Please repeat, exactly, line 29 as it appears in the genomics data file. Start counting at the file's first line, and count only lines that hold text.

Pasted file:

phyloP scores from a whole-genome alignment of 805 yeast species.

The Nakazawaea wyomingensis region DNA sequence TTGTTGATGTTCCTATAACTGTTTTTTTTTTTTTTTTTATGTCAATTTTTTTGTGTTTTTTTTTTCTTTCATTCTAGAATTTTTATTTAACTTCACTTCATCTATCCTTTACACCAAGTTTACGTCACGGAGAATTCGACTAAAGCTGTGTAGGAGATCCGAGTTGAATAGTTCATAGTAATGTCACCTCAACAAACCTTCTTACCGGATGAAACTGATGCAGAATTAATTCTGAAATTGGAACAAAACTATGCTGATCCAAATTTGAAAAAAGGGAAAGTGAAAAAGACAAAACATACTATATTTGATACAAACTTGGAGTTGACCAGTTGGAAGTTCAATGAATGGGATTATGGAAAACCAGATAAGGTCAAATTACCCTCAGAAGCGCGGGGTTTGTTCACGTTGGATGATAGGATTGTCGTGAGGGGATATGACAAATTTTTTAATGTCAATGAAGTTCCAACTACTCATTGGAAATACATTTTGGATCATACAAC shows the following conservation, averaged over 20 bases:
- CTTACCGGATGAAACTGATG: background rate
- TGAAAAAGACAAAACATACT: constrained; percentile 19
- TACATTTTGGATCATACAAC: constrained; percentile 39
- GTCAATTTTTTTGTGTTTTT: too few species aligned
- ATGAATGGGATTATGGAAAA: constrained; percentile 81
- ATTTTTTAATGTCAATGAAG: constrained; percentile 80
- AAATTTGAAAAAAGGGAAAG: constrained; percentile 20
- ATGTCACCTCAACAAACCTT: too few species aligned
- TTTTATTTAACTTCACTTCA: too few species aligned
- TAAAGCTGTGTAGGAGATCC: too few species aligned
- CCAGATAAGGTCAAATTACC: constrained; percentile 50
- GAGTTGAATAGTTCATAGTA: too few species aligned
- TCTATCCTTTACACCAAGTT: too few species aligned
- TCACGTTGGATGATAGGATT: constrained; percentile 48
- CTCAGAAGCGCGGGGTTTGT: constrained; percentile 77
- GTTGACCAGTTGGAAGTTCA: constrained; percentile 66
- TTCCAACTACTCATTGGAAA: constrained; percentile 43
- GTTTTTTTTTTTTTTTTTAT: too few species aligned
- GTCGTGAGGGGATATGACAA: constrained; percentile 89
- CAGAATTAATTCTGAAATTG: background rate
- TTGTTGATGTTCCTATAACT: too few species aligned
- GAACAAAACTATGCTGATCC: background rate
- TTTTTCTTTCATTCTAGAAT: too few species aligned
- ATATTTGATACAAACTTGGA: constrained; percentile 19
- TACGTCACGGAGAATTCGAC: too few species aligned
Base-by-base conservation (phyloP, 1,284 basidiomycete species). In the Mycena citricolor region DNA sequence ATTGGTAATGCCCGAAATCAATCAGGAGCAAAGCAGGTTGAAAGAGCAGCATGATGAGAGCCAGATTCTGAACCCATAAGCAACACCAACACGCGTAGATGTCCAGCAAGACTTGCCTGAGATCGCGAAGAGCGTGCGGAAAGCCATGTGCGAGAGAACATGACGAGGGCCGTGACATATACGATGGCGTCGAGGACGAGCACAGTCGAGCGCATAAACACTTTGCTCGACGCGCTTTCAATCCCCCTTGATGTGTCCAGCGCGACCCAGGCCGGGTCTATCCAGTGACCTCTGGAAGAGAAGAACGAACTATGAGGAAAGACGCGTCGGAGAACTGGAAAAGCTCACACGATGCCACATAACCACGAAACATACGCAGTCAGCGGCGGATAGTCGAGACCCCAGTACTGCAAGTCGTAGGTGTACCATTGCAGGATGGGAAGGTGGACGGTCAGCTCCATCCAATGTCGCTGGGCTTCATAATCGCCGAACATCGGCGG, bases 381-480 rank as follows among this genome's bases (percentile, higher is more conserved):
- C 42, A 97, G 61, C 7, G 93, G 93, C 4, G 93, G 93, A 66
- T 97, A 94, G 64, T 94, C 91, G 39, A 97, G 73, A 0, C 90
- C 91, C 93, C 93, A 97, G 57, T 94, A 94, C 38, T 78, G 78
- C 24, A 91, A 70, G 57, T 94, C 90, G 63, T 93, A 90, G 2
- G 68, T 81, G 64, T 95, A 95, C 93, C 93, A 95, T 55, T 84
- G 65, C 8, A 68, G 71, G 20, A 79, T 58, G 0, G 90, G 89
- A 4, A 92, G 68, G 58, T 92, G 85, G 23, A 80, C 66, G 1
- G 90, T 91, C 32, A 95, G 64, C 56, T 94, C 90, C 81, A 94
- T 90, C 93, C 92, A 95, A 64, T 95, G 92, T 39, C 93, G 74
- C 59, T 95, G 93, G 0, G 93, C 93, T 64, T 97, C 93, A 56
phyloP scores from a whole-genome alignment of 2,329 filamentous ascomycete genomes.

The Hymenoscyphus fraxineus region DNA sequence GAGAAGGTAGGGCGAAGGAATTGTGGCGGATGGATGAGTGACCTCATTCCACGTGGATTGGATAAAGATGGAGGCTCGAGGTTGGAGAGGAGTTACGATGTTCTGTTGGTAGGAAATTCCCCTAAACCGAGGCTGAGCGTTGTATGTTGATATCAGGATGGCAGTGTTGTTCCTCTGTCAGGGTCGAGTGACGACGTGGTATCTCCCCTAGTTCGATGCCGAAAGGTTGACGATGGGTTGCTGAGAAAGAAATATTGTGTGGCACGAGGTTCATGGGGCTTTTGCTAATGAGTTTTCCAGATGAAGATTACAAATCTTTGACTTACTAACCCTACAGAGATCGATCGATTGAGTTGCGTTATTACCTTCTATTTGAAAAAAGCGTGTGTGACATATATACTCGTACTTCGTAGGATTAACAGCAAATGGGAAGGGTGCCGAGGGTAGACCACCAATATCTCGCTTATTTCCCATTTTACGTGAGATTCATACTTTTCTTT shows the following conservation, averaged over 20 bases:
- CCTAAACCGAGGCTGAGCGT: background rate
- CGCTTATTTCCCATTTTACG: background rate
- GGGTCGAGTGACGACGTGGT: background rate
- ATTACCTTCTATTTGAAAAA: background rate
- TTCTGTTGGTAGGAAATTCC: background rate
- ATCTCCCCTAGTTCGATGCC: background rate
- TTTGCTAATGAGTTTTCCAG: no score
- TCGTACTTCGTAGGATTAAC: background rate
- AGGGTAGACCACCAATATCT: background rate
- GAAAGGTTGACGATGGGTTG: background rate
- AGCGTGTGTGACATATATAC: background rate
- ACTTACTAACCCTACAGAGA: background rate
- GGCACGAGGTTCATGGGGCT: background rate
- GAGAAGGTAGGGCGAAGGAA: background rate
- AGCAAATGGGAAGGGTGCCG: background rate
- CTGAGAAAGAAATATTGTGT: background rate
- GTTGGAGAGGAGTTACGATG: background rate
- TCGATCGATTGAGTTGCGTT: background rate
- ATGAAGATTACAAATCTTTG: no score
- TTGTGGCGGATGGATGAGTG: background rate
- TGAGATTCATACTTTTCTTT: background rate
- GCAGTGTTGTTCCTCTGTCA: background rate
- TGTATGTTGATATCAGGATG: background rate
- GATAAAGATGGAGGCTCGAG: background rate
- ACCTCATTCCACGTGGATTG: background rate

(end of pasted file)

- C 42, A 97, G 61, C 7, G 93, G 93, C 4, G 93, G 93, A 66